Author: Keith Giffen
Scott Kolins
Release Date: May 16, 2017
Publisher: DC Comics
Review Spoilers: Mild
GoodReads | Amazon 

I’m admittedly not a huge DC Comics fan and I generally only follow the few books that pique my interest. So please forgive me for not knowing everything else that’s going on with their latest ‘Rebirth’ branding. I picked up this first volume of Blue Beetle because I have been waiting for years for Ted Kord to come back from the dead and here we have him back in action. Well, to an extent. Paired up with Jaime Reyes, who succeeded him in the titular superhero mantle, this book had a lot of potential.

I was hoping the new Blue Beetle series would be DC’s answer to Matt Fraction’s Hawkeye. Unfortunately, while the two series have a lot in common (two heroes from different generations with the same superhero name working together to fight crime) Blue Beetle doesn’t quite have the same charm. It’s disappointing because I love these two characters on their own and I love the idea of them together. 

Blue Beetle casts Jaime as the reluctant hero and Ted Kord as the boisterous, up-beat superhero retiree. With his own heroism put on hold, Ted’s dedicating his money and resources to helping Jaime use the mysterious (and unwanted) scarab that’s taken him as it’s host for good.

The concept is great and there’s a ton of potential there but by the end of this first volume the book has yet to live up to it. Part of the problem is that the book doesn’t focus enough on their relationship. Ted should be a mentor but as far as Jaime seems to be concerned Ted comes off a bossy, unwanted interloper in his life. And we don’t seem to be moving on from that impression.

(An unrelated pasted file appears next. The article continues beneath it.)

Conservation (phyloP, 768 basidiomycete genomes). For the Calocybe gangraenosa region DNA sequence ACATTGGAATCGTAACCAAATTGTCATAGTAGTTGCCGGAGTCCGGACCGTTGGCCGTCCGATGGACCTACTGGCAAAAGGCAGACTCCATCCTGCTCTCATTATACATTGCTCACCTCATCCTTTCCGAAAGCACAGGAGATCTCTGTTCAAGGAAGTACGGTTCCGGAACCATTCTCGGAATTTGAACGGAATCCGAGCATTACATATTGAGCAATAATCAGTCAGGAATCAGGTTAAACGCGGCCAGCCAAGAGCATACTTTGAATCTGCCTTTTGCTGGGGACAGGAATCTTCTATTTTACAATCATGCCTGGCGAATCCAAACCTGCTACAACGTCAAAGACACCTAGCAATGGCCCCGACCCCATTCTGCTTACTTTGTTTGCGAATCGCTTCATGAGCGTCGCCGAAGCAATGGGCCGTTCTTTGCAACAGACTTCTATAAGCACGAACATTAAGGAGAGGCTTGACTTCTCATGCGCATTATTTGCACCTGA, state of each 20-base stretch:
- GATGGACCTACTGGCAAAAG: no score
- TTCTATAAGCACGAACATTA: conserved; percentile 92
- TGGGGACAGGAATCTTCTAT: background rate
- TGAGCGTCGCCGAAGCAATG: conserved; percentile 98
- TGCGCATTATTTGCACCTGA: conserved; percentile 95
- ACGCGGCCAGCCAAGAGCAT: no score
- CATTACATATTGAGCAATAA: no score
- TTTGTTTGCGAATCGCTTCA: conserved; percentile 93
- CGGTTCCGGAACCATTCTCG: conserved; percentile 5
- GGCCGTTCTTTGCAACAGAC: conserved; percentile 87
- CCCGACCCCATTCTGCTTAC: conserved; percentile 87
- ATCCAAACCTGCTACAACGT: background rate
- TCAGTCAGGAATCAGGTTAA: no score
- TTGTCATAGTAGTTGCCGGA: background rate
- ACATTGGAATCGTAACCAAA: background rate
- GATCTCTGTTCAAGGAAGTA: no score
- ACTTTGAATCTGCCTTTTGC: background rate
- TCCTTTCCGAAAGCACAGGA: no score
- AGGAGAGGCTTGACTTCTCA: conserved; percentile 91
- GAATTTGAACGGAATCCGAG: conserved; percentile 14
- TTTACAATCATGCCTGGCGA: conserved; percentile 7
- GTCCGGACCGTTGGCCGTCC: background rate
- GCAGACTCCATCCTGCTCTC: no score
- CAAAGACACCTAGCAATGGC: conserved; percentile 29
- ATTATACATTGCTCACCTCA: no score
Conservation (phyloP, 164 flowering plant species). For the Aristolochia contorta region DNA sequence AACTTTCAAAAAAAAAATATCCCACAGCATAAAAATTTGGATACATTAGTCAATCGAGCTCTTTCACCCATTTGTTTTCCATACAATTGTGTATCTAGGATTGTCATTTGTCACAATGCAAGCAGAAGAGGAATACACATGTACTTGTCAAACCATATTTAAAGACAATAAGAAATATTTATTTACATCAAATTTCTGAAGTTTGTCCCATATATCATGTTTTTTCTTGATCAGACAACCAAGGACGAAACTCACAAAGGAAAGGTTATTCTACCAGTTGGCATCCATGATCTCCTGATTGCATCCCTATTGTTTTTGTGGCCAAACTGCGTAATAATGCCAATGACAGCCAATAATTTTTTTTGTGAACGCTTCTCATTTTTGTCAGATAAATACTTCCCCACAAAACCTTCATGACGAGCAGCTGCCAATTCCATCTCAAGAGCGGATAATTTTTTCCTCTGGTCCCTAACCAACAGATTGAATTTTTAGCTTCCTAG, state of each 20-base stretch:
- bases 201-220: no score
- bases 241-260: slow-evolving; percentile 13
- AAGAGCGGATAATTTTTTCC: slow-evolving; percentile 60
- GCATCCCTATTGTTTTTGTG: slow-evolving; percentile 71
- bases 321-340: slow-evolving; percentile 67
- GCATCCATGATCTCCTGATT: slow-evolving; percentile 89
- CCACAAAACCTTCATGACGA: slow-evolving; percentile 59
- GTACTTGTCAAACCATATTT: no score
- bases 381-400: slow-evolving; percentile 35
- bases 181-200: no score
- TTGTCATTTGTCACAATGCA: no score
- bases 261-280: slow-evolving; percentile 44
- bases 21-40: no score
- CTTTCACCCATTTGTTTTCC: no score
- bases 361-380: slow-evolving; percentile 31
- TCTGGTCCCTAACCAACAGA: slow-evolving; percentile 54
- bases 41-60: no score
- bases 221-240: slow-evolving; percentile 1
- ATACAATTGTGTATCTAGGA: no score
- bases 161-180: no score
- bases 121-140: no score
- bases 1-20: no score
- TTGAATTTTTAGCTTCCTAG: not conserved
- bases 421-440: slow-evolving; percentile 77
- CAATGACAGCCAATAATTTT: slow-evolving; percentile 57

Relationships are presented as being a key part of this book, but they don’t get nearly as much attention as they could. Jaime has close friends he trusts and who know his secret. He has strong relationships with both of his parents – and with his younger sister. Even Ted has an inner circle of trusted co-workers that he’s brought in on the scarab project. But Jaime’s friends’ bickering gets incredibly annoying after awhile – and their bickering gets an unnecessarily amount of panel time. The focus on Jaime’s mother and her growing involvement in the superhero world is great – but she ends up as little more than a means for the bad guys to get at Jaime.

And speaking of bad guys and villains – the ones we’re introduced to in this book really aren’t that interesting. There’s a lot of meaningless conflict in this book. None of it really seems all that engaging. Still, we’re treated to a handful of incidents that are generally forgettable. And while the Posse – the local band of super-powered anti-hero types – were interesting they too came off as a largely expendable point devoid of significant meaning. The more intriguing plot points – namely Dr. Fate’s interest in the scarab and the ways the scarab may be trying to overpower Jaime – get way less attention than they probably should have.

I went in wanting to like this book. And to be fair, I like it well enough. I’ll keep reading it because I have been waiting too long for Ted Kord to come back to life to stop. But I want it to be better. I want Blue Beetle to be better and the story more interesting. I want to see more of Ted and Jaime cooperating – and less of Jaime’s friends bickering.

This book has a lot of potential. It just needs to reach it. Jaime is such a great character that he deserves an equally great standalone book. At this point, though, the Rebirth title isn’t quite there. Hopefully, the storylines they’re working through will pay off and the series starts working through it’s problems to become a stronger title. I’ll keep my finger’s crossed.

Leave a Reply